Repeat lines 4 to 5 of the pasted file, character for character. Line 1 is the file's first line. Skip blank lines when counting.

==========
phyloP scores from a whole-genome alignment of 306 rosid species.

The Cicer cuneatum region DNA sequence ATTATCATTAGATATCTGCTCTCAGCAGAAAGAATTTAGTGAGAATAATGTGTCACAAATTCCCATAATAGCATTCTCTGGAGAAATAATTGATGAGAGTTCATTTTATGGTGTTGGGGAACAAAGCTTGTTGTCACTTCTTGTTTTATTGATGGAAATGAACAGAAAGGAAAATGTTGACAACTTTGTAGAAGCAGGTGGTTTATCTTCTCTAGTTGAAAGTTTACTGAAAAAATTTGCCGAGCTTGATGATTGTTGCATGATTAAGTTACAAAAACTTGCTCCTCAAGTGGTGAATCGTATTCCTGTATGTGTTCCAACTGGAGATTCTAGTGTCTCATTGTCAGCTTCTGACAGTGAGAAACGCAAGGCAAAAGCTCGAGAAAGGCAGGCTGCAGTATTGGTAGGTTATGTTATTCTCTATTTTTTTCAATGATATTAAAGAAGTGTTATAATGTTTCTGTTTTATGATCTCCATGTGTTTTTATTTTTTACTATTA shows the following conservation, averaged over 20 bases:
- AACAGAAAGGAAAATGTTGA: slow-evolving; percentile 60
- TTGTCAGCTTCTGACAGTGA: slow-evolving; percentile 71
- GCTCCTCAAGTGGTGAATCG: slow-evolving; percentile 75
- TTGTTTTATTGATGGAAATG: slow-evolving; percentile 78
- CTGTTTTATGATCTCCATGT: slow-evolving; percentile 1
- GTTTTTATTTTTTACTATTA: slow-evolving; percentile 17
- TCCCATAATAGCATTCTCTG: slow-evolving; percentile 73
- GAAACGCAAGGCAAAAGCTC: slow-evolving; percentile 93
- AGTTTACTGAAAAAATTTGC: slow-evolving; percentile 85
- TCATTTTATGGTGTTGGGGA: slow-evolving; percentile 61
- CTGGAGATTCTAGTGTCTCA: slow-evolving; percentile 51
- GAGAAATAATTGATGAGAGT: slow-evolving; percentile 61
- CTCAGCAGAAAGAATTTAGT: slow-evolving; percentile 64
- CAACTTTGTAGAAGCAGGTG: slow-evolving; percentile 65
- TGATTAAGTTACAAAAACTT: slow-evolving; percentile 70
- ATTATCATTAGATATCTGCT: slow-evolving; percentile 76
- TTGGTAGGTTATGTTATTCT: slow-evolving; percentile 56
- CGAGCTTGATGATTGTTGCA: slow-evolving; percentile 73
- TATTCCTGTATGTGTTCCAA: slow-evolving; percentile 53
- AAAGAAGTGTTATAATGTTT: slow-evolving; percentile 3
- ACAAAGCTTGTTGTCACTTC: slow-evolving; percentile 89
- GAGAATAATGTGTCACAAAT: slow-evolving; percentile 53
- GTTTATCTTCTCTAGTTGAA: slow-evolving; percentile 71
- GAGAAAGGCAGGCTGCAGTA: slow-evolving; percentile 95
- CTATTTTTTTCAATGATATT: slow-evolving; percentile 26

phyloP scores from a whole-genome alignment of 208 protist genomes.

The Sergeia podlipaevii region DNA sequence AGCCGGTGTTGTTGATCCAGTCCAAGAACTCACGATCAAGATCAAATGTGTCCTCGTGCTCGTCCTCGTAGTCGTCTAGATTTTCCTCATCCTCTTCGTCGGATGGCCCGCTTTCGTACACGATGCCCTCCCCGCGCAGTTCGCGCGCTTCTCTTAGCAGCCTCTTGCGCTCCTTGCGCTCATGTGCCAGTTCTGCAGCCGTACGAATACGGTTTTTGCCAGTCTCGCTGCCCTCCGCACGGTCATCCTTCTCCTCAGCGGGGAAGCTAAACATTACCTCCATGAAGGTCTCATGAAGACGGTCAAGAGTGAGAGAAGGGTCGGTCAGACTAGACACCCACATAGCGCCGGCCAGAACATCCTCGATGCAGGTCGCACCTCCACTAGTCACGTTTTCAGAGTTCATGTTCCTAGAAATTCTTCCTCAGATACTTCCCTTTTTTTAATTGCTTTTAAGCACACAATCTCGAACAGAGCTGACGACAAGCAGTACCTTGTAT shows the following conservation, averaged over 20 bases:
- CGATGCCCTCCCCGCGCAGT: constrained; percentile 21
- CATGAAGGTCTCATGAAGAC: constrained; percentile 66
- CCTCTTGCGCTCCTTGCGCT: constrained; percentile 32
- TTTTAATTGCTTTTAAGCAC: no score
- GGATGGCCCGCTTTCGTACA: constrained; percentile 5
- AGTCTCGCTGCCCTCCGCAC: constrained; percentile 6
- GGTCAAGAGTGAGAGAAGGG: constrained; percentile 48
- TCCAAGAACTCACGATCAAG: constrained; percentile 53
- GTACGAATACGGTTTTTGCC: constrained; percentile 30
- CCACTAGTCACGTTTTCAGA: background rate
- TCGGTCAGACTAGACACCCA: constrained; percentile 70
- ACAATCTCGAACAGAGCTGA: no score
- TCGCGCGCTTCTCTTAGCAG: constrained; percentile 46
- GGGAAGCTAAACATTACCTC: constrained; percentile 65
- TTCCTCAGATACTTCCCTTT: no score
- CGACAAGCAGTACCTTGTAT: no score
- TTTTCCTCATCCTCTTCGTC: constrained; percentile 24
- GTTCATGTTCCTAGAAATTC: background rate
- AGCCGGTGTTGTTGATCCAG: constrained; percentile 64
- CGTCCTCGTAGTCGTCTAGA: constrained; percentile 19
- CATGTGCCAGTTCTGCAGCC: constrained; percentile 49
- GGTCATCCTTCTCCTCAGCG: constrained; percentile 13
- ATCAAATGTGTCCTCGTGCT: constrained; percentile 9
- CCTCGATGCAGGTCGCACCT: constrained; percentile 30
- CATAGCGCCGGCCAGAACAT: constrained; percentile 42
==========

- TTGTCAGCTTCTGACAGTGA: slow-evolving; percentile 71
- GCTCCTCAAGTGGTGAATCG: slow-evolving; percentile 75